The other things I love about Flowers for Algernon are the questions and emotions it bring up for the reader. I use this in my 10th grade classroom and my students absolutely positively, without a doubt, LOVE this book. They cry. They cheer. They yell. They get angry. And best of all they remember it years later. This book makes you question our treatment of the mentally disabled, how relationships are formed, what importance parents play in a person's development, what role science has in our lives - and you question what you know about power and love and fear and sadness and joy.

On the surface, Flowers for Algernon is a science fiction story (yes, it's technically sci-fi, but so little of the book is about the operation itself I labelled it as Fiction because that's what I think it is) about a retarded young man who participates in an experiment to increase his IQ. But at its core, this is a story about relationships and people. Also, I should mention that Algernon is the mouse who has had the experiment before they tried it on Charlie. Yes he is an important part of the story at the beginning and the end, but I can't give everything away in this review now, can I? ;)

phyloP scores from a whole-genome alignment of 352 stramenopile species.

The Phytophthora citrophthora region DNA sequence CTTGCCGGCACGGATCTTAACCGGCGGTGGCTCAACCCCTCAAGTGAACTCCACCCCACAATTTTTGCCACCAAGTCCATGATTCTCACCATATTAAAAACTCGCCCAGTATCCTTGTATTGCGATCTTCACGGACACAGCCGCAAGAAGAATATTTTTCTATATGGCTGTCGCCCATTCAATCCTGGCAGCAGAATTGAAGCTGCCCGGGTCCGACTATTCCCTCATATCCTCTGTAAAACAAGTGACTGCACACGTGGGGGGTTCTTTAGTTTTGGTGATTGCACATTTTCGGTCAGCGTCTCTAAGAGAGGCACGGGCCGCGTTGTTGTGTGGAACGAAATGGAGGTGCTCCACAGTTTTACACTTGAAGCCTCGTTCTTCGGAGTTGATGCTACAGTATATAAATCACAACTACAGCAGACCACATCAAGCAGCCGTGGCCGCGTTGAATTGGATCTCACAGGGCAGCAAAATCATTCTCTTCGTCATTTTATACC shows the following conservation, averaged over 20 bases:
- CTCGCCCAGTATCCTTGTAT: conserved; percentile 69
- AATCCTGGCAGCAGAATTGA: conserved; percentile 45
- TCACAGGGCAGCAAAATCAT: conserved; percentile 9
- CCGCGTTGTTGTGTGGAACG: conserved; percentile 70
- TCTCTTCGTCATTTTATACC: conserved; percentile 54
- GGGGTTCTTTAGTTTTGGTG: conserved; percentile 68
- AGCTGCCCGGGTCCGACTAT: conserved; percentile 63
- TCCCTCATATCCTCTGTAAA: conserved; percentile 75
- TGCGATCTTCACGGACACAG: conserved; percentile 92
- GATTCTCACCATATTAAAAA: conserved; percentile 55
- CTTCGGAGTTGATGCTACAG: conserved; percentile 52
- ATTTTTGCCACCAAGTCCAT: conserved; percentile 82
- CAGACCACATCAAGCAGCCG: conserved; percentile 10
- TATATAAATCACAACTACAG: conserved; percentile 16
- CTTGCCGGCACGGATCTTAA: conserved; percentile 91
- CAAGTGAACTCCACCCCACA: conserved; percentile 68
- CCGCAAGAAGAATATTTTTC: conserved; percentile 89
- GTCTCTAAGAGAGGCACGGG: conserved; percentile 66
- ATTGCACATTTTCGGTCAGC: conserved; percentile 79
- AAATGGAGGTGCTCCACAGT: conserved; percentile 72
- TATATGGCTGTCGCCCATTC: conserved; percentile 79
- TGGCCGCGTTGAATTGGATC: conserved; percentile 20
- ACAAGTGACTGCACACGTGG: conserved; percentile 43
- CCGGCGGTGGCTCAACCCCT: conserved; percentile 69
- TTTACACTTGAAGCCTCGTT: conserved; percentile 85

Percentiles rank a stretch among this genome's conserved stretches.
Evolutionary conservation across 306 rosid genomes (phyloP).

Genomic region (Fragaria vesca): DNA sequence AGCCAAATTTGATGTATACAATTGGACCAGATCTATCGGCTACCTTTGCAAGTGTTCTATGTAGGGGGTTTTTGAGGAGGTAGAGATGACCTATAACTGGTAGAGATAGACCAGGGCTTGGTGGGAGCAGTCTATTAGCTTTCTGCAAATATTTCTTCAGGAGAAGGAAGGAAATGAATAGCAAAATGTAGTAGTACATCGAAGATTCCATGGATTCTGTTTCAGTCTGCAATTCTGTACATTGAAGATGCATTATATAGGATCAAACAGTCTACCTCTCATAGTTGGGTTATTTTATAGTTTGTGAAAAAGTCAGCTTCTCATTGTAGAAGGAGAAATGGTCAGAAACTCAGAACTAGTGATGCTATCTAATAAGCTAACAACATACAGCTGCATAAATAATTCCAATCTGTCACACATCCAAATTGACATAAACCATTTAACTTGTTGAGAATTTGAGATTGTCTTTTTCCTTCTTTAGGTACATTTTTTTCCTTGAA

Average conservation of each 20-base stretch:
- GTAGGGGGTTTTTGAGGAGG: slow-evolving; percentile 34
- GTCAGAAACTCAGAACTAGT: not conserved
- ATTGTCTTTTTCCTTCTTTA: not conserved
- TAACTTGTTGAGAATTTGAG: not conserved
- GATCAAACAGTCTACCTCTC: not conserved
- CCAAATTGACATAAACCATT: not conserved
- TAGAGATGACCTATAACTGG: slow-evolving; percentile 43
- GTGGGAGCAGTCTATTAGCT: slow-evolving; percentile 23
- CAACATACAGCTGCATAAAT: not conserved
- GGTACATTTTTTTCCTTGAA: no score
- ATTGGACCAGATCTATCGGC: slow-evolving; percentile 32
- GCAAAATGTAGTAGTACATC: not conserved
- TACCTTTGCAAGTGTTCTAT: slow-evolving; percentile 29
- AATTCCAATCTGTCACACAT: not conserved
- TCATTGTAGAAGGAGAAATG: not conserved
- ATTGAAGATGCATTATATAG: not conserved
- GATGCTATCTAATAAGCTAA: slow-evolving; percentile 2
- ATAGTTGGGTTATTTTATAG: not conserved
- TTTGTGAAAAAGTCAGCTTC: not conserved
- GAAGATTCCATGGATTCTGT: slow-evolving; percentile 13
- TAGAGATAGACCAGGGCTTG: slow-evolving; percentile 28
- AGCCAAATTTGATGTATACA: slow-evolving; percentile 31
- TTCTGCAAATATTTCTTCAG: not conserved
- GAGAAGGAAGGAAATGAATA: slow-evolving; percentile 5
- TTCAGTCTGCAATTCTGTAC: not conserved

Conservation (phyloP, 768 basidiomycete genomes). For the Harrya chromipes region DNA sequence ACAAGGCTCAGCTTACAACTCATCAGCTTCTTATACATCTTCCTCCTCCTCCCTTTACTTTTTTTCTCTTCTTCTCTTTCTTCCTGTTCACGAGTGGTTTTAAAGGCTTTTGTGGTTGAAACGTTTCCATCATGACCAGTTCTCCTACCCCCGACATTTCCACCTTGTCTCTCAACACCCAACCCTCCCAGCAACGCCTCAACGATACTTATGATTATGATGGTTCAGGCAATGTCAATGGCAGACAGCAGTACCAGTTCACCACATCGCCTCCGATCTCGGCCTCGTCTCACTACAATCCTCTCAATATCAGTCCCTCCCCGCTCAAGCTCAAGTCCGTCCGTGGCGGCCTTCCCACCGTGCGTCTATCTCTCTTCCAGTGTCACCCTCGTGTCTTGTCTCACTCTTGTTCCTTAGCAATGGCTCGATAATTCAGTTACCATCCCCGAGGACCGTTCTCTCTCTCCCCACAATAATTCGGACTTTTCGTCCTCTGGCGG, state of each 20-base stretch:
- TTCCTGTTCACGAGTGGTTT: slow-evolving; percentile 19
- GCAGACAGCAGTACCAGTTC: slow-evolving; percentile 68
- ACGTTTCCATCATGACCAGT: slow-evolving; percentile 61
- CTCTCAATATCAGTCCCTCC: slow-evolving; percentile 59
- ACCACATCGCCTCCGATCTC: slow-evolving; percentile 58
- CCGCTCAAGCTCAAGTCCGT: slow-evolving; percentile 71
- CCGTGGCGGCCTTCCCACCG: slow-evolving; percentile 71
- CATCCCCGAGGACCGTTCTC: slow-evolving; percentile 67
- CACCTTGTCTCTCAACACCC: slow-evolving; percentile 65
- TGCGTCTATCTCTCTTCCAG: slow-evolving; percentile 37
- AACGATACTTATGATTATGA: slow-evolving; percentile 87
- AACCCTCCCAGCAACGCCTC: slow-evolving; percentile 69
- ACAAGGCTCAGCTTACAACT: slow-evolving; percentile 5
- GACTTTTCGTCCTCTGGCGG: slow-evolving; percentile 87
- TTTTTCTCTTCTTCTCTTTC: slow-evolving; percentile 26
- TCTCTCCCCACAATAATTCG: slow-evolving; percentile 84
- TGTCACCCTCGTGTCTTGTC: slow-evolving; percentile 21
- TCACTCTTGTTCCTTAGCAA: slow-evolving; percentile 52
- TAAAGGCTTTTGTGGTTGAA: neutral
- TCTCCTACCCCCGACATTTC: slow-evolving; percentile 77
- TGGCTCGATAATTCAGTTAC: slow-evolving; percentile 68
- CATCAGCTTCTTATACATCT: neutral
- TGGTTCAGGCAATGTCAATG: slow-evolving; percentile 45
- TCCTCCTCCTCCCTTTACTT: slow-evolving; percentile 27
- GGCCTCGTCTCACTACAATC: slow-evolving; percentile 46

Finally, as a teacher and parent, I do need to say that though Andrea and I both read this in middle school, this isn't a book for the average middle grade student (we were both mature readers and my mom was an English teacher so books like Flowers for Algernon were what I had around the house). There are some racy scenes when Charlie gets his first girlfriend (I use the term "girlfriend" loosely) and some heavy drinking, but none of it is unnecessarily glorified and there is nothing I have a problem with in this book for my 10th grade students. The biggest concern I have with recommending this book to younger readers is their ability to deal with its mature concepts and the questions (and outrage) it bring up in its readers. But, to me, that's what makes a book a GREAT book instead of just a good book...